Wednesday, November 21, 2012

A Gracious Good-Bye, or, Dropping Like Flies

Life has, succinctly, been hectic lately: my car needs four new tires, which is a critical concern, considering I was a thin slice away from blow out; the Christmas season is blatantly looming, the first few popular carols already trickling out of the speakers of the pharmacy and the grocery stores, an incessant and cheerful reminder that I need to go shopping; and urgent, aggressively timed projects at work are now exacerbated in their already impressive capacity to induce sweat-dripping stress, as two of our esteemed and pleasant colleagues are leaving, onto greener professional pastures. For both, green as in more lucrative and more mentally and emotionally fulfilling. I, unable to resist certain genetically imprinted tendencies of human nature, am green with envy, meanwhile. Petty though this appears, at least I am able to honestly acknowledge it, and I continue to remind myself that happiness and success are not inherently finite commodities, a sort of limited well from which only a few can drink. The potential for happiness and success in others in no way could or should diminish my own future potential opportunities and adventures. It is saddening to see both women go, because they offer so much to our project team in terms of knowledge and competency, but more so because they are each wonderful, kind, generous ladies. They will be missed. And for now, those that remain standing are a lean and, though experienced and bright, somewhat anxious team; the future is always a tenuous prospect.

One of these colleagues is leaving the area, forging a new life further up north in Connecticut. She has been with our company a few years, coming on board only a few months after I have, so, in many senses of the word, she has been an enduring and true comrade in the often surreal world of our corporate culture, as well as that of our clients. Often, the group jokes at the parallels to popular situational comedies, featuring hapless or numb workers and benignly and blissfully ignorant leaders; the reality is frequently more ridiculous than the fictions designed to entertain. The seemingly daily farce can keep life interesting, with the right optimistic perspective, but it can also be wildly draining and uninspiring. We have worked together closely on a number of different projects, and I have always admired her passion and her formidable ethics. Her last day is today, wrapping up loose ends, as I sit abroad a packed, shaking train, heading south to Baltimore for the Thanksgiving holiday; on Monday, she presented me with these pearl and rhinestone earrings. I was pleasantly surprised, a bit taken aback; knowing that she is moving and attempting to consolidate some of the clutter that invariable attracts and clings to our lives, she saw these and believed I should have them, believed I would enjoy them. They are large, bodacious, have both pearl and rhinestone detailing, so, naturally, I swooned and beamed with joy. I wore them yesterday, with a new deep indigo knit dress.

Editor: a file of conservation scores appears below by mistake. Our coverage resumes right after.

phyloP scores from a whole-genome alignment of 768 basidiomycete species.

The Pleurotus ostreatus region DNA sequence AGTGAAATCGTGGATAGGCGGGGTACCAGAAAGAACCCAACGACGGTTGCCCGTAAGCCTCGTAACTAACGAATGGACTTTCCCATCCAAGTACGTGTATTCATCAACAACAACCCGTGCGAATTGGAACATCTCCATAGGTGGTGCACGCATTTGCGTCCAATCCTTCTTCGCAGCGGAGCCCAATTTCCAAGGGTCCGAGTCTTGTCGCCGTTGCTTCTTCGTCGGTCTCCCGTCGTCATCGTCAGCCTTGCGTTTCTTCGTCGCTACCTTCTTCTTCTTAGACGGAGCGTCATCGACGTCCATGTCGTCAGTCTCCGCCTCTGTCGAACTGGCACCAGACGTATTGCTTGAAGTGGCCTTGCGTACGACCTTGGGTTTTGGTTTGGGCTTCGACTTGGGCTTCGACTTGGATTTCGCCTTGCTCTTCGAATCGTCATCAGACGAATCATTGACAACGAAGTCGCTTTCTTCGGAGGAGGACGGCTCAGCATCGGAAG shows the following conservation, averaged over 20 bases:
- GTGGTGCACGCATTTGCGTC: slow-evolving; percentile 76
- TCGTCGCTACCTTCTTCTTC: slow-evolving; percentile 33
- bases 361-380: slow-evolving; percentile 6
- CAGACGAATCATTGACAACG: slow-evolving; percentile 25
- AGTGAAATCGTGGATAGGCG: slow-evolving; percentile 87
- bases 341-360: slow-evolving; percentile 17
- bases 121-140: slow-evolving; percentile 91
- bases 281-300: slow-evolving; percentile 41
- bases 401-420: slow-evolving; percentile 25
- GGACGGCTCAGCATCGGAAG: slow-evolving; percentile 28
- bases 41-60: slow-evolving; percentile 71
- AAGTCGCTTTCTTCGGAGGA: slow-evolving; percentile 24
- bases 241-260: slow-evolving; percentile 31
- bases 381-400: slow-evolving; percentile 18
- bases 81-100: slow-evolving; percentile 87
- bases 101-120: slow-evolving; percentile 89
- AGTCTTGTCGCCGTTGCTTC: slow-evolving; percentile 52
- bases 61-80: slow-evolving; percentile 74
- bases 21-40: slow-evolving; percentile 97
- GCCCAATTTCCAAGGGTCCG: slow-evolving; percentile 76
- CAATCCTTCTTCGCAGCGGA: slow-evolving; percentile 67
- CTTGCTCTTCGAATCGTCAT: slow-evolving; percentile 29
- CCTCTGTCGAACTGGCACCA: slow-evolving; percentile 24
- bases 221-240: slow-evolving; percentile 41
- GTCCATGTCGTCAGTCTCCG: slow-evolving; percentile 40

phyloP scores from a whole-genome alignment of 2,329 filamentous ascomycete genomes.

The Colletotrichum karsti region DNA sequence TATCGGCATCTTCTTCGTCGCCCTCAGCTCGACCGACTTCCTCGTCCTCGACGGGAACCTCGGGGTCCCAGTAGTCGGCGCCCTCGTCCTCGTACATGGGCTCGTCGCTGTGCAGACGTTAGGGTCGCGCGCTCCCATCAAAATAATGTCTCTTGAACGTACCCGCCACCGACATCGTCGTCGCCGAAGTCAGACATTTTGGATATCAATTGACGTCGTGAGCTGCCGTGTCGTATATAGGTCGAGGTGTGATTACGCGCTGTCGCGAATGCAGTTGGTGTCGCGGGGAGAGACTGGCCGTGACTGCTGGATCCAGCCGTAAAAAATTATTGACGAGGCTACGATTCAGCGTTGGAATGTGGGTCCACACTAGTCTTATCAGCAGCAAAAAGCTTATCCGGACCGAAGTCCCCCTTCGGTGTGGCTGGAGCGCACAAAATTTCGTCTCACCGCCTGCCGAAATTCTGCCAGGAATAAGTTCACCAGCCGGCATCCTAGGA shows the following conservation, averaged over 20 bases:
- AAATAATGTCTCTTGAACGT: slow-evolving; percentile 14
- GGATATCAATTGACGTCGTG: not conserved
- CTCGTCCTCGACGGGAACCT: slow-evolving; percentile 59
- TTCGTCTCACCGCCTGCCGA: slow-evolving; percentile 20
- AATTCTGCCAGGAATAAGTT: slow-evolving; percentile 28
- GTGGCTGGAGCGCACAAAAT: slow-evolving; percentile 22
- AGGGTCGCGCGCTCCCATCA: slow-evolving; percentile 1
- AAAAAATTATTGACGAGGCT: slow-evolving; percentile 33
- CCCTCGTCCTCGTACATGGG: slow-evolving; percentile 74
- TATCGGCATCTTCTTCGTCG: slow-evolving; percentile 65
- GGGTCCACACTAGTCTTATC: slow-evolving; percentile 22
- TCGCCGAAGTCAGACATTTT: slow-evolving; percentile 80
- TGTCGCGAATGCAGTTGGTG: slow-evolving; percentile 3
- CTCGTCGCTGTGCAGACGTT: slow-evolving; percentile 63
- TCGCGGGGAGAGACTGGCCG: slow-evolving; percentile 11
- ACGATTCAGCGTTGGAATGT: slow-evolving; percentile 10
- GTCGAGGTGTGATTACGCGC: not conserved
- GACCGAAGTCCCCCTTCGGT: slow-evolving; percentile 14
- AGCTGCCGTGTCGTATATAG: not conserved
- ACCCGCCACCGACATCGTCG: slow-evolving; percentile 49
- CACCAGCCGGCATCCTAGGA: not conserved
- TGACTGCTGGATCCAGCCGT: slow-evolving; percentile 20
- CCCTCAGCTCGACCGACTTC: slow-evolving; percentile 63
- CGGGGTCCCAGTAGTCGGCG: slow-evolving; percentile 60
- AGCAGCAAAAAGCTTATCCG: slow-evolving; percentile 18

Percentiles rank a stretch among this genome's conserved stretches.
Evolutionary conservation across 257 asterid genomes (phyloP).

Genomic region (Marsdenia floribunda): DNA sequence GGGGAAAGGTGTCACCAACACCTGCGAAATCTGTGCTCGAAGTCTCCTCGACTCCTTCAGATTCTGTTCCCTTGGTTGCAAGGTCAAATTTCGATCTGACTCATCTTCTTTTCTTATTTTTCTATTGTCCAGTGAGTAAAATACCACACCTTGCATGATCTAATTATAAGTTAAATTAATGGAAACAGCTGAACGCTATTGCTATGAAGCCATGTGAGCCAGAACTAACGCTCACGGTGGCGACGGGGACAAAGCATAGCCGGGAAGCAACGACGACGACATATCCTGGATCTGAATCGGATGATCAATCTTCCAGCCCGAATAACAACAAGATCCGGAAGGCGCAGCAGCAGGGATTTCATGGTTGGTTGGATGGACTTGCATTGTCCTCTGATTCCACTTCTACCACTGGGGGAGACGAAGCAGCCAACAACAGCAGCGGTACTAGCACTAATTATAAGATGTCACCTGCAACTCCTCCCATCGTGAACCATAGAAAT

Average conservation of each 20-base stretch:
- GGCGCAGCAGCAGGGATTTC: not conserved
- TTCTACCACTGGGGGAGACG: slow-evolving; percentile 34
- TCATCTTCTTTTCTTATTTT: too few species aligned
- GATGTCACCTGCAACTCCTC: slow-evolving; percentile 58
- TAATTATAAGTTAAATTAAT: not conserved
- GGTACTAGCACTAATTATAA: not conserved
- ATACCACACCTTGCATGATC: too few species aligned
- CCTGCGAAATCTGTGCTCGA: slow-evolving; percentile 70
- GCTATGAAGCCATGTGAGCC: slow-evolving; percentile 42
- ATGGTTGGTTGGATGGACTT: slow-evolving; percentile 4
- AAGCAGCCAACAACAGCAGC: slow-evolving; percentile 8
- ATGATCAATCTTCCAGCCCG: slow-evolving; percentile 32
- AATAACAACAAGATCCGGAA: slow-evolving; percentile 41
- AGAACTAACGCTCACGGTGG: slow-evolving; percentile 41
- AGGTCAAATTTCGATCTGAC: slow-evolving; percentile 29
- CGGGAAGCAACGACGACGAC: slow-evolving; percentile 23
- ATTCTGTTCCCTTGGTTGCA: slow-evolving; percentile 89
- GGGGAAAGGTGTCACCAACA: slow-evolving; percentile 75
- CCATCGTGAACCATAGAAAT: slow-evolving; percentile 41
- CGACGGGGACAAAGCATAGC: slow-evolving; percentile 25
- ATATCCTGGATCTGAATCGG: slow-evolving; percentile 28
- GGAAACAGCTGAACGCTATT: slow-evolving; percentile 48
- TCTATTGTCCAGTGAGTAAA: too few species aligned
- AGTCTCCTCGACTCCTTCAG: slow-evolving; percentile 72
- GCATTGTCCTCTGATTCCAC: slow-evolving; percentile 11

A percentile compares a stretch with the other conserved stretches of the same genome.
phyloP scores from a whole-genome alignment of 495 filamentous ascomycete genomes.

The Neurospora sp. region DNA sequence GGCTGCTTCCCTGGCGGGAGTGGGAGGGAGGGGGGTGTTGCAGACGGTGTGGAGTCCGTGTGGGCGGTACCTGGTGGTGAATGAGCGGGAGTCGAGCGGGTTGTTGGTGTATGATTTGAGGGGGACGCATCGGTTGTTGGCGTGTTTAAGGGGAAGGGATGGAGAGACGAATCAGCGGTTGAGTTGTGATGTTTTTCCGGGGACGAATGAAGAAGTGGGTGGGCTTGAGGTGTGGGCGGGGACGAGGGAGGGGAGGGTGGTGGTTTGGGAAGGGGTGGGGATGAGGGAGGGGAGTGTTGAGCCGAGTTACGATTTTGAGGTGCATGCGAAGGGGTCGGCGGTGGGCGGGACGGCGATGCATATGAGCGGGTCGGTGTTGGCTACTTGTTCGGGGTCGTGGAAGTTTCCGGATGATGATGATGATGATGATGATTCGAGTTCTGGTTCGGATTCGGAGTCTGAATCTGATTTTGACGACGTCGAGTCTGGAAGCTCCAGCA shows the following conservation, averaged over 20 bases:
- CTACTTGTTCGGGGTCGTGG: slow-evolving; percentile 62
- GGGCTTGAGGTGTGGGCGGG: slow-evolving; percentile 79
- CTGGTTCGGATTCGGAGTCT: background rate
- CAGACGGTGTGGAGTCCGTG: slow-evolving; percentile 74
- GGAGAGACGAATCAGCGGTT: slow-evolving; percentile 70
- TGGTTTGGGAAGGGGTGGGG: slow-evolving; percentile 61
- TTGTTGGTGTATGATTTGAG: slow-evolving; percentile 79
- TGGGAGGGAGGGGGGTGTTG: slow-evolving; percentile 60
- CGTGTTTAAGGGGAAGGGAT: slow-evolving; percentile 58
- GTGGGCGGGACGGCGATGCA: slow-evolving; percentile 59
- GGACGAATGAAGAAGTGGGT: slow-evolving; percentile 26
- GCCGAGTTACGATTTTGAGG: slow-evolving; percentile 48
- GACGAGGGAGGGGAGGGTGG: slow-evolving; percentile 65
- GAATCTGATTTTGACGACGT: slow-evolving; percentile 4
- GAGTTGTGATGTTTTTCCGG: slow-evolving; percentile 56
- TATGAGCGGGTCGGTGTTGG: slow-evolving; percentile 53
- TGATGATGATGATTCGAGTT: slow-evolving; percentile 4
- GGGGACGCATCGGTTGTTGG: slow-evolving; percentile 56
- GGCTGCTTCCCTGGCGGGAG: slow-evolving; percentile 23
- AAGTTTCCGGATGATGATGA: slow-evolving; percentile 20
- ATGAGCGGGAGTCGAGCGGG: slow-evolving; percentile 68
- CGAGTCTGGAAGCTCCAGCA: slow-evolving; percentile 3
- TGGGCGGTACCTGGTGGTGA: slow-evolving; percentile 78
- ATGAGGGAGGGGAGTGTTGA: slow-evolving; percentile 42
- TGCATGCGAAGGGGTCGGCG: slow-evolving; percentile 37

While the act of giving a material item is always so rewarding, for both parties, the selecting of a token and the receiving of something new and shiny and novel, and certainly I was excited to flaunt these earrings, it was the thought that touched me, the careful consideration and understanding of what I like aesthetically, what I would appreciate. I shop consignment regularly, so obviously have numerous items that have resided in the closet or the bureau of someone else; my favorite, though, is an item owned by someone familiar. It makes the piece more familiar, imbues the material with something more of a narrative, of a soul, of the person I know and care for.


  1. lovely colours
    the blue/cobolt is so bold!


  2. I would always say to people that the actual gift doesn't really matter to me but the thought that they've thought of me is enough :)

    Those are such lovely earrings though. :)

    xx Daphne of